Comparison Of Four Carnivore Metabarcoding Library-Build Protocols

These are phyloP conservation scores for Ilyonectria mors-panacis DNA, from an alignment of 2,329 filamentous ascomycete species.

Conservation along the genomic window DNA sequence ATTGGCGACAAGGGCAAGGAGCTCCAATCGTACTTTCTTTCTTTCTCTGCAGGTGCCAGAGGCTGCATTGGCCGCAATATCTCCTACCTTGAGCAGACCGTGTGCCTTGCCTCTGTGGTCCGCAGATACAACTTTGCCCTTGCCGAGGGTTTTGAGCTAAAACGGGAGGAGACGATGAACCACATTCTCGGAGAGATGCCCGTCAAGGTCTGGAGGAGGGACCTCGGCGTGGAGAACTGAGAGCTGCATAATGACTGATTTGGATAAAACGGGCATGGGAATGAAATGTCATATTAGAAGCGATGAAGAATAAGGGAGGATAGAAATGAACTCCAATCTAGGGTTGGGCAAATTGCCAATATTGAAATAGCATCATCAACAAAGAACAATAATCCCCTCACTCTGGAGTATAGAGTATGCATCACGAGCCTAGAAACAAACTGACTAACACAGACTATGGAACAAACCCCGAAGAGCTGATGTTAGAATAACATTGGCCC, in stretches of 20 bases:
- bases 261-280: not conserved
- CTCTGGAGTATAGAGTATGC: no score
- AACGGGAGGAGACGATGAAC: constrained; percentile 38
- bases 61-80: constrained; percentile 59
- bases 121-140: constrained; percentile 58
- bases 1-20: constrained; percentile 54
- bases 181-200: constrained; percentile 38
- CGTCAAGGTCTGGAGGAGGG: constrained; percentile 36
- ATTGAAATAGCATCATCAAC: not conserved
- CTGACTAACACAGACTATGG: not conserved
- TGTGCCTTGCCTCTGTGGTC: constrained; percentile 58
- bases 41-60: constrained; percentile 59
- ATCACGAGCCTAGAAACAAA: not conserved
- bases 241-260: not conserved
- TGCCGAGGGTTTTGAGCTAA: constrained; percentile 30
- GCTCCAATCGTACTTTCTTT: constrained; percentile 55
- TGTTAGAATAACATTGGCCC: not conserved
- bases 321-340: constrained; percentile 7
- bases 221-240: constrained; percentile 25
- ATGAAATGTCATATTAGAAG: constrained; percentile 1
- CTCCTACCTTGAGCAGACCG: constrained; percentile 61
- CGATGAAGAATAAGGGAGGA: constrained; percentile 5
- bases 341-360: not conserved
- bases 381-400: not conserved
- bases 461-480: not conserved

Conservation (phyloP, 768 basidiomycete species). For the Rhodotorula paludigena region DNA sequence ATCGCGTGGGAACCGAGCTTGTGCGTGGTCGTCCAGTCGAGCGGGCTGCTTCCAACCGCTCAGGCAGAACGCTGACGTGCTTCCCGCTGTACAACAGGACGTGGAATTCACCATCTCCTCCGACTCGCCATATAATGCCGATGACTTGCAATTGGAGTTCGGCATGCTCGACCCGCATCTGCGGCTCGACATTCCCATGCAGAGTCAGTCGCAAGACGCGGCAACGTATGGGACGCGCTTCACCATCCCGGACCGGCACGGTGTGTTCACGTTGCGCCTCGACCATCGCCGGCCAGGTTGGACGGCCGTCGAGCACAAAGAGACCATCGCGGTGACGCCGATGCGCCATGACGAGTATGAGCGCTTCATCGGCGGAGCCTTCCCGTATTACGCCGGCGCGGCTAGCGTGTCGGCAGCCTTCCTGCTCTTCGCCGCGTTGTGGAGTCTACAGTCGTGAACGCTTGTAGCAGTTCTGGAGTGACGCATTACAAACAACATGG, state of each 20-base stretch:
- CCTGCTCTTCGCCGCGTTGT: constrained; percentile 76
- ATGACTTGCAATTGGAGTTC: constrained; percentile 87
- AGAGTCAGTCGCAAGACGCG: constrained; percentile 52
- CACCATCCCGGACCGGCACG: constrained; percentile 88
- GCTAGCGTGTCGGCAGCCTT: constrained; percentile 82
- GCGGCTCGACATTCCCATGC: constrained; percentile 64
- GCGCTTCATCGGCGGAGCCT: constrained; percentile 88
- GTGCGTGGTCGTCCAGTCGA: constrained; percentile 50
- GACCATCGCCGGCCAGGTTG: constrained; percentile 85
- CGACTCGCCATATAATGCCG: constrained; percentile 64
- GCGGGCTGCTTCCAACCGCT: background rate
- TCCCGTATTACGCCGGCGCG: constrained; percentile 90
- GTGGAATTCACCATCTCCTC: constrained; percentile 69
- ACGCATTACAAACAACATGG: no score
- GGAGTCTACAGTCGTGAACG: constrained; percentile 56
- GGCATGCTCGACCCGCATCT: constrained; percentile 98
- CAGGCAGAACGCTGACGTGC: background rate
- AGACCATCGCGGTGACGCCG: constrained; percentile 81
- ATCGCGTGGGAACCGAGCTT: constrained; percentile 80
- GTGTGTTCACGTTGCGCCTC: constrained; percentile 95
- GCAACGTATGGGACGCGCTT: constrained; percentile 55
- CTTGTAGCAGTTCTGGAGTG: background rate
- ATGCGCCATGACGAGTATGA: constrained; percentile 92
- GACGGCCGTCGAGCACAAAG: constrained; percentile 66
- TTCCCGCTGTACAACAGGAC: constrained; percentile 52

DNA metabarcoding is a relatively new molecular tool for dietary analysis of wildlife populations for monitoring and conservation. Metabarcoding involves use of universal primers to amplify a region of, for example, mitochondrial DNA (mtDNA) that is highly conserved within species and variable among species (a “barcode”) extracted from an environmental sample. By utilizing massively parallel sequencing of DNA extracted from predator feces, different prey mtDNA barcodes can be sequenced simultaneously to reveal dietary patterns. Because predator DNA also is abundant in their scats, sequences known as “blockers” are sometimes employed to block the amplification of host mtDNA while allowing prey mtDNA to be amplified preferentially. Before sequencing, a library must be constructed for each sample. Library construction involves amplifying the mtDNA barcode region using universal primers and attaching unique identifiers or indexes to those amplification products. In this study, we designed and tested four library-build protocols on red fox (Vulpes vulpes) fecal samples. Two protocols used universal primers attached to sample-specific inline tags, one treated with a blocker and the other without a blocker. The other two protocols used the universal primer without inline tags, relying on a second step for index attachment; one was treated with a blocker and the other without a blocker. We tested our protocols with 3 mock fecal samples (mixtures of prey DNA of known content) and 38 red fox fecal samples. We evaluated the performance of the four protocols based on total read numbers, prey read numbers, and the number of species identified. All four protocols successfully identified some of the prey species from the fox scats. Amplification without inline tag and with blocker yielded the highest average number of prey reads and species identified. Thus, we conclude that this protocol was the most efficient of the four.